Movie posters are having a moment. Vintage ones sell online for as high as a thousand pounds, depending on their condition and rarity. Facebook users are chain-tagging their friends to list their favorite movies daily by posting the poster of those movies, exposing us to some great daily eye candy. At the UP Vargas Museum, ongoing until June is a special exhibition of movie posters done by Vic Delotavo, the most prolific movie poster designer in the country who did most of his creations in the 80s and 90s, back when Philippine cinema was producing more than a hundred films a year.
This new appreciation for film posters may have been brought about by our unprecedented access to them. Thanks to the Internet, we are exposed to some of the oldest and most iconic examples of this pop culture memento. We realize they are not merely selling tools of movies we love, but are in themselves art works that speak as much of the films they lure us to watch but also the time they represent.
But what makes a good movie poster? “Generally, I believe a good movie poster is able to generate interest without giving away too much,” says Karl Castro who has been designing movie posters since the late 2000s. “This usually involves creating a graphic icon or approach that, if done well, eventually becomes emblematic of the film.”
We asked Karl, and three others like him, who belong to a new breed of movie poster artists—the new Delotavos if we may—what to them are the best movie posters of all time. It’s never the easiest list to make for these men who are obsessed with the medium. But their answers reveal that the great ones are either exemplars of a kind of genius coming together of image and typography, or possessed with that hard-to-pin quality that sparks a flurry of emotions.
Designed posters for:“On The Job,” “Sid & Aya,” and “Baka Bukas” (festival poster)
1 Funny Games, 2008
Always the first poster that comes to mind when I get asked this question. Created for the 2008 movie remake, it blew me away the first time I saw it. Naomi Watts’ face contrasted with the title “Funny Games,” the clean block of text was placed in the right spot, and that tagline is just perfect. Super simple but completely captures the darkness and tension of the film. I still get uneasy when I look at it.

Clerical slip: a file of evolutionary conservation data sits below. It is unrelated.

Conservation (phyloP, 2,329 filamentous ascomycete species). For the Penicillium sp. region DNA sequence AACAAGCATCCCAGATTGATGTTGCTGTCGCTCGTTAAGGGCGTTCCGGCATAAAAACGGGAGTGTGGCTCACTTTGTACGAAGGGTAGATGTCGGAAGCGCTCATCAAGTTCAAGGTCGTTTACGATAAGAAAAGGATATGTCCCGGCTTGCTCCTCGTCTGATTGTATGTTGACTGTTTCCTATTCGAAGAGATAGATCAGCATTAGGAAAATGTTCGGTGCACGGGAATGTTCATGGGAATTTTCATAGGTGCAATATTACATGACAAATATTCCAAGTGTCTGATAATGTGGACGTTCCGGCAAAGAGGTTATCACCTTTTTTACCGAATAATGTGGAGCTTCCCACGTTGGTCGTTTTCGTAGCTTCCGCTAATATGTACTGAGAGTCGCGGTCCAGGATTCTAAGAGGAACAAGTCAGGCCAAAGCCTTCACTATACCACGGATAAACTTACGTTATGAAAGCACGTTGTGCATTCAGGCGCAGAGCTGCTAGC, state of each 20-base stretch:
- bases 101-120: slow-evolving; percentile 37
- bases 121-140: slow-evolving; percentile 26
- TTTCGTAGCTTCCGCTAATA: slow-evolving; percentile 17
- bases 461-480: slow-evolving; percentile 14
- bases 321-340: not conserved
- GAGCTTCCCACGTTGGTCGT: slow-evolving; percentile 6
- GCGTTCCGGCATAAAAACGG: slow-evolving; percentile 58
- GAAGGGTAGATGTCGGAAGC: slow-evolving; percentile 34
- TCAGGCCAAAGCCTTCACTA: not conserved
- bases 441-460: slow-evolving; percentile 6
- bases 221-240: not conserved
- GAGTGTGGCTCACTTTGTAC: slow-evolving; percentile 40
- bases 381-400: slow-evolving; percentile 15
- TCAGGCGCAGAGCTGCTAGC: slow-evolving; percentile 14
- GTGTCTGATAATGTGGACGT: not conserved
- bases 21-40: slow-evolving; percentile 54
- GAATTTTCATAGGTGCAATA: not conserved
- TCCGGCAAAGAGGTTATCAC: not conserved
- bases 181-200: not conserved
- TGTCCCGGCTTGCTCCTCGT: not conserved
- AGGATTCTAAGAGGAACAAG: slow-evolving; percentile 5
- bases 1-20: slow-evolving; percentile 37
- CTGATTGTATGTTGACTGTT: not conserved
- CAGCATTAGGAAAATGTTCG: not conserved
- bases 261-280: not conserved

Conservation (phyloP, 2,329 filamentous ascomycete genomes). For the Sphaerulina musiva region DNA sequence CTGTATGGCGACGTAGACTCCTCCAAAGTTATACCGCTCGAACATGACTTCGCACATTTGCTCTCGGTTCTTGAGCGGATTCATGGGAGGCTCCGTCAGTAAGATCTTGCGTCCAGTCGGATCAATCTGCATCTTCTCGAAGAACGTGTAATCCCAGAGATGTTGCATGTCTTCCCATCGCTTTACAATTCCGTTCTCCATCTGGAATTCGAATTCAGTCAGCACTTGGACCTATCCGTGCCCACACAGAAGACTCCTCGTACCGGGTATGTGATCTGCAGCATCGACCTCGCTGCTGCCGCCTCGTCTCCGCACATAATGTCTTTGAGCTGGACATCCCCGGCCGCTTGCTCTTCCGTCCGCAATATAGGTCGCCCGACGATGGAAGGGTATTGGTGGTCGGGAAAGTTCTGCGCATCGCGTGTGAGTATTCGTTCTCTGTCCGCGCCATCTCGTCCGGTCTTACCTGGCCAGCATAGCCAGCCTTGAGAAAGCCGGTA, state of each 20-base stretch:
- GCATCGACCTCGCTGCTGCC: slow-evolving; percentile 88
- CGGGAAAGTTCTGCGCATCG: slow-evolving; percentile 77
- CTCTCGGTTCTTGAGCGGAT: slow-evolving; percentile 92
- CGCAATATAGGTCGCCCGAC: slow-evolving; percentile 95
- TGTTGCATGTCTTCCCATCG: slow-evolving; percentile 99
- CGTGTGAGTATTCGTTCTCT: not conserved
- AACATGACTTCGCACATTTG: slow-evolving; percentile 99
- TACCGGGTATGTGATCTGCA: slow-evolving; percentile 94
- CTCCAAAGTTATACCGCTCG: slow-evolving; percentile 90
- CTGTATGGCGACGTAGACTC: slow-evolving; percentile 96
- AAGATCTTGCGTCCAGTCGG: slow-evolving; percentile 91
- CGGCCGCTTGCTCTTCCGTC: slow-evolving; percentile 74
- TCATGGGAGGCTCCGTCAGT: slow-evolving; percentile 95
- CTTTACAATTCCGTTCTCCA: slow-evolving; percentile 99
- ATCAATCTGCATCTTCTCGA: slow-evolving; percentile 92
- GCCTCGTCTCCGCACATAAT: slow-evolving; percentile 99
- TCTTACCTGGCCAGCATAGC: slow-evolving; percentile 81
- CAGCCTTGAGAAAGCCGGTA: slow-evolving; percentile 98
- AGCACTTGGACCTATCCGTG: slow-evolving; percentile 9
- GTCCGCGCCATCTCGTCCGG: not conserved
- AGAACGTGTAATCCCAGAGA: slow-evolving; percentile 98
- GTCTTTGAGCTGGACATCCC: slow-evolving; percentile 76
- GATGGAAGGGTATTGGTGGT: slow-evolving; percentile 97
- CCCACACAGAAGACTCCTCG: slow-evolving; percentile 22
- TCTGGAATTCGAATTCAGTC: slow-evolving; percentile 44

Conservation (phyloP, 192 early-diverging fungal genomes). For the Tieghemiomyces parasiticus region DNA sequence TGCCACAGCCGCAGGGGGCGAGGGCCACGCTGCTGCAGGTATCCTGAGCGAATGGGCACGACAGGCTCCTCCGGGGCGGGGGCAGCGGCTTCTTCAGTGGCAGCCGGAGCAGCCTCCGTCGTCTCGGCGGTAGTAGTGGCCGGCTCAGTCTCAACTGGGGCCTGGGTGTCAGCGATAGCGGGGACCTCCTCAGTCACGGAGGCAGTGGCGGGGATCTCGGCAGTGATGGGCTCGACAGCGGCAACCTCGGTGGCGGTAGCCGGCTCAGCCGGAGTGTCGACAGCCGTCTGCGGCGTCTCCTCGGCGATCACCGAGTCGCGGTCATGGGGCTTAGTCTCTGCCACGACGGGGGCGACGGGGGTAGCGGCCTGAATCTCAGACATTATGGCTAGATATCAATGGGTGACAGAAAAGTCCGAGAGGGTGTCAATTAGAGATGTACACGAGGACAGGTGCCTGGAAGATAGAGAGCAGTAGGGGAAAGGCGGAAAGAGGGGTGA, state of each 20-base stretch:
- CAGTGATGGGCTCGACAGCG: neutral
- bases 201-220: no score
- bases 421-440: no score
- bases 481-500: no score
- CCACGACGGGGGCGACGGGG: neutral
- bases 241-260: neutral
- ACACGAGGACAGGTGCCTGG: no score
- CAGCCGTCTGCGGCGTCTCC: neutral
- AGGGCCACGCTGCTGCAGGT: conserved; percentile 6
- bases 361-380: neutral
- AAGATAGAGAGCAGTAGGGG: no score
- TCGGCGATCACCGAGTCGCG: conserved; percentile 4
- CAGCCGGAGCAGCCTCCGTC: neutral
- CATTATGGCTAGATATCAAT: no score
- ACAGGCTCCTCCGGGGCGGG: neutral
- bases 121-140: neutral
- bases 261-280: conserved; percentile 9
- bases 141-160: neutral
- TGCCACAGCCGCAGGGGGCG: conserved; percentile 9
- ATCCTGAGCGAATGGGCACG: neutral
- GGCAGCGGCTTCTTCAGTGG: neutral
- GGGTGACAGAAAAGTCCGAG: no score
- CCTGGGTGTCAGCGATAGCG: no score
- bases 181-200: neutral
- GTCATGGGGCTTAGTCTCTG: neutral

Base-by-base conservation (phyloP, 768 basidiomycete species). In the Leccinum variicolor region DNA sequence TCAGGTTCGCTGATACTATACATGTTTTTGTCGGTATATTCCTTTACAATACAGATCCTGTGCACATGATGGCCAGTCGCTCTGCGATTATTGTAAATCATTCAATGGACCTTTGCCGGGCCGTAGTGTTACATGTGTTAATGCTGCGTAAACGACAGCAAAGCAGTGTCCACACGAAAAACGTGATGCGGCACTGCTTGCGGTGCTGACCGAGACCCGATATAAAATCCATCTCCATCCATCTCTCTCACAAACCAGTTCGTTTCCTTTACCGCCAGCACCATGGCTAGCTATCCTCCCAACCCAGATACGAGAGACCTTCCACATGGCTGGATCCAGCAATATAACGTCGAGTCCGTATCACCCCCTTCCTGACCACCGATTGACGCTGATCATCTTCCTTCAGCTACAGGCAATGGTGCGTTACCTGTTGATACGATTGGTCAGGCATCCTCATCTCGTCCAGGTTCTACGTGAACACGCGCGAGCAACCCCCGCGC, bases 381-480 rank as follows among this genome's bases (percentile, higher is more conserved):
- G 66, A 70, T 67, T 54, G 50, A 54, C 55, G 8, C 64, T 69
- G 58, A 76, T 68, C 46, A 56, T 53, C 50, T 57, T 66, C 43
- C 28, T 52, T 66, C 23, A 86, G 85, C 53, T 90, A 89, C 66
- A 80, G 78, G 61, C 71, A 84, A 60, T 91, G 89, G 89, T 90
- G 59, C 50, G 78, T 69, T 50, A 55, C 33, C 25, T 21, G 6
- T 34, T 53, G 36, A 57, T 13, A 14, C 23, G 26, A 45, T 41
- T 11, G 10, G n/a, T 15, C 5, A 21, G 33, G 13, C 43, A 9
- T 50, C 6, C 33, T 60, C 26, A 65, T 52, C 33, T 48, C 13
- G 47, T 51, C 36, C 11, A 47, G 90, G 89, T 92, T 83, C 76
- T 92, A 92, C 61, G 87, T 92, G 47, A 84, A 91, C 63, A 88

2 The Captain, 2013
This is a poster for an Australian short film released in 2013. I’ve never seen it, I have no idea what it’s about, and I don’t remember how I found it. This is such a well art-directed image. The sky, the fire, the pose. You already have this great picture then you flip it sideways and it makes all the difference. Matched with a super quiet typeface, this poster is easily an all-time favorite. It was designed by Jeremy Saunders, one of my favorite movie poster designers.
3 Anatomy of a Murder, 1959
I had to have something Saul Bass in here. Always my first thought of a Saul Bass poster is the one for “Vertigo” or “The Shining” but I actually like this one the best. Love how Bass’s work always looks deliberately unpolished and wrong. I’m really into the two-toned boxes, the title treatment, and the outlined text for this.
4 Rosemary’s Baby, 1968
Iconic. My favorite thing about this poster is the type treament. How the words in the “Pray for Rosemary’s Baby” layout fits so perfectly is everything.
5 The Social Network, 2010
I love the poster style of large text over a portrait and I don’t know if this was the first to do it, but it probably is the best one to do it. The perfect expression from Jesse Eisenberg and the killer tagline work so well together. Plus that little browser title on the side. And I literally just now noticed the scroll bar on the bottom of this. Damn. Trust in Futura.
Designed posters for:“Never Not Love You,” “That Thing Called Tadhana,” “Six Degrees of Separation from Lilia Cuntapay,” “Norte Hangganan ng Kasaysayan”
1 Vertigo, 1958
This classic poster comes in the heels of Saul Bass's more famous poster for Otto Preminger's “The Man with the Golden Arm.” I love the sophisticated yet handmade charm. The bold approach to text shows great sensitivity. The visual is literally a downward spiral/vortex which sucks the characters (and the poster's viewers) in. It communicates equal parts of lethal and beautiful, which can be said of the film itself.
2 Rosemary's Baby, 1968